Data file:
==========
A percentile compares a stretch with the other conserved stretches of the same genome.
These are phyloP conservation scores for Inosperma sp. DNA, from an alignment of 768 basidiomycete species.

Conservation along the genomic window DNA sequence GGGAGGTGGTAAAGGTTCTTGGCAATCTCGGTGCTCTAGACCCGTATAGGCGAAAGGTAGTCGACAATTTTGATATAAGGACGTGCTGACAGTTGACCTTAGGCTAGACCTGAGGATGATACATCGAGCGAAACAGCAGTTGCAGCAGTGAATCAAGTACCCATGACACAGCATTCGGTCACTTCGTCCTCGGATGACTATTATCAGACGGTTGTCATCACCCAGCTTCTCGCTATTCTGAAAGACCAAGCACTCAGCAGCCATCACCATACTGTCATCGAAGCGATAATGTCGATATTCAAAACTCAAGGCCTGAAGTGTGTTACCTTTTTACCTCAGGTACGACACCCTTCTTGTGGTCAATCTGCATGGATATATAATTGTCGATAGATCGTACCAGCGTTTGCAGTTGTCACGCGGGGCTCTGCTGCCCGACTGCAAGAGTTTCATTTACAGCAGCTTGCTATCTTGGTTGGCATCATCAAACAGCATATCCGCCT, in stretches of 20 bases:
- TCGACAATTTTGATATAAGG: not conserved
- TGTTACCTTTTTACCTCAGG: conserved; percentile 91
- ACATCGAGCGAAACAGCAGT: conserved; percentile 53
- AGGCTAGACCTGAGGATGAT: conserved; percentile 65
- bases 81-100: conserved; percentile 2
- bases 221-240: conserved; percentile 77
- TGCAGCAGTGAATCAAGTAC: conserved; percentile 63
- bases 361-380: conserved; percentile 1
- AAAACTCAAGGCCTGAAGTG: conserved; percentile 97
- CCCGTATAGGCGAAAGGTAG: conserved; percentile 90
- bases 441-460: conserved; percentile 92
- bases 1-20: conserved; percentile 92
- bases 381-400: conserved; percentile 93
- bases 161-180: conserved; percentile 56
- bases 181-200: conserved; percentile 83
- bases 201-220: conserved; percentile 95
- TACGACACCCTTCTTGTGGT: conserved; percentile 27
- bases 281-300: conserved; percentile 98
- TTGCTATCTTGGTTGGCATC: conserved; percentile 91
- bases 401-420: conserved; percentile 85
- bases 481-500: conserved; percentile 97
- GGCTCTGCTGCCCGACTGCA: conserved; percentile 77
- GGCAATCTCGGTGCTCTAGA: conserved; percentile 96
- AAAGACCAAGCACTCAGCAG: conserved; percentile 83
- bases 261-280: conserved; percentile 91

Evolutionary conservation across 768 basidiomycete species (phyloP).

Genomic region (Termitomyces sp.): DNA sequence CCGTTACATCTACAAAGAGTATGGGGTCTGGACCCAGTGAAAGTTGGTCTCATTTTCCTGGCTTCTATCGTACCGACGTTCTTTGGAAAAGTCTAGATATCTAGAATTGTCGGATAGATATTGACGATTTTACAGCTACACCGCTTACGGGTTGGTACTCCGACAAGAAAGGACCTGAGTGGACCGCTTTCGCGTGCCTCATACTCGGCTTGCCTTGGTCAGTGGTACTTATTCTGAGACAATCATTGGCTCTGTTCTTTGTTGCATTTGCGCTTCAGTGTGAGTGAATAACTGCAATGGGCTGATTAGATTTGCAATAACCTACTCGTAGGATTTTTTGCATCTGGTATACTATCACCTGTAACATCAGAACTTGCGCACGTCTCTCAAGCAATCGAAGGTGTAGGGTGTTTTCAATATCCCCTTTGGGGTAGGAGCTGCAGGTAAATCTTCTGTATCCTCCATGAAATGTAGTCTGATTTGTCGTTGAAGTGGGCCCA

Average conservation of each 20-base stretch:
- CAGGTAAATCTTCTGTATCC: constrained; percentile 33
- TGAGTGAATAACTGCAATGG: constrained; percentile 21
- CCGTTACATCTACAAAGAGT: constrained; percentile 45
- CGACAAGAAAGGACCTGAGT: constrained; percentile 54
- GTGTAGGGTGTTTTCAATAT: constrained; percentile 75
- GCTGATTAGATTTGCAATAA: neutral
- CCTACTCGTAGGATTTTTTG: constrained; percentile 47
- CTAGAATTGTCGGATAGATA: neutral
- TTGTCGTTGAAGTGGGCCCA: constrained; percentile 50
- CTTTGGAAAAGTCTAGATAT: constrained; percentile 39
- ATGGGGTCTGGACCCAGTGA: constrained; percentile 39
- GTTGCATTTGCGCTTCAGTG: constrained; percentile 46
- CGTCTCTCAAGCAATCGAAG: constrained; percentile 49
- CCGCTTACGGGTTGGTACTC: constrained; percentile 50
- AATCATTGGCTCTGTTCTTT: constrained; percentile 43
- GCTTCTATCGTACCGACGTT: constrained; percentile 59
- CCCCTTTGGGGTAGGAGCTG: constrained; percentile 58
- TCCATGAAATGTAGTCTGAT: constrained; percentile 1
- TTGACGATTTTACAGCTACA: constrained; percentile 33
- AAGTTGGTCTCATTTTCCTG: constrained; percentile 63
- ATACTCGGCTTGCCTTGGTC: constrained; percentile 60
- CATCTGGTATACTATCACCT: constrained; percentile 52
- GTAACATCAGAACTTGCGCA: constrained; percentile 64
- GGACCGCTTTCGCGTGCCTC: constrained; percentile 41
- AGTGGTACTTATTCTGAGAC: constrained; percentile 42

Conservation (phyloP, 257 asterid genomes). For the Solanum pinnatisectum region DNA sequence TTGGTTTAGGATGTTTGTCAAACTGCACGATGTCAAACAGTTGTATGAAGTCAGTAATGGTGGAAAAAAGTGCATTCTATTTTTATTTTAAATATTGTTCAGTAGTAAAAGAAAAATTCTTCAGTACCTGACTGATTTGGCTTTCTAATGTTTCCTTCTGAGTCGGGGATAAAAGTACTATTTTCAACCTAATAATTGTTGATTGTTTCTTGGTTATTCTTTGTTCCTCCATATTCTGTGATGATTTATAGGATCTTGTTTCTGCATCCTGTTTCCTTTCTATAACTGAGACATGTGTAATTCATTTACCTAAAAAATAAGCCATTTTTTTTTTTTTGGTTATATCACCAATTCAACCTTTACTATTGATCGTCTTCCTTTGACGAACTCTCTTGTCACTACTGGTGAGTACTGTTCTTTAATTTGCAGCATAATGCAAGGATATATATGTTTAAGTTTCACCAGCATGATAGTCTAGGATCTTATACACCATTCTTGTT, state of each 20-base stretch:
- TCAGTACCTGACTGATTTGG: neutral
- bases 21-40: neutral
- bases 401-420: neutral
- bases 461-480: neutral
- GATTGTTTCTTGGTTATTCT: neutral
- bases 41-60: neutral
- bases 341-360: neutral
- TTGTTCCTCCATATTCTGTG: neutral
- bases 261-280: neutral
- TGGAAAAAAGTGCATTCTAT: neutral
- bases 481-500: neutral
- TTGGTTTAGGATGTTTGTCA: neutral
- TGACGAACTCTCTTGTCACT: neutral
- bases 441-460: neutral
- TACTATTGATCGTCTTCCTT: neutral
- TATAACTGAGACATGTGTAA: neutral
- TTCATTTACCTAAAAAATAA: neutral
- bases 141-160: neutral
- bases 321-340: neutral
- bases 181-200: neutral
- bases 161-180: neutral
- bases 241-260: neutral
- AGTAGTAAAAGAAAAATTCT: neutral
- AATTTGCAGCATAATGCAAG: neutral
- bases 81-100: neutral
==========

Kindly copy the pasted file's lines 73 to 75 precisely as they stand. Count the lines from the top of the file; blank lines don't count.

- TATAACTGAGACATGTGTAA: neutral
- TTCATTTACCTAAAAAATAA: neutral
- bases 141-160: neutral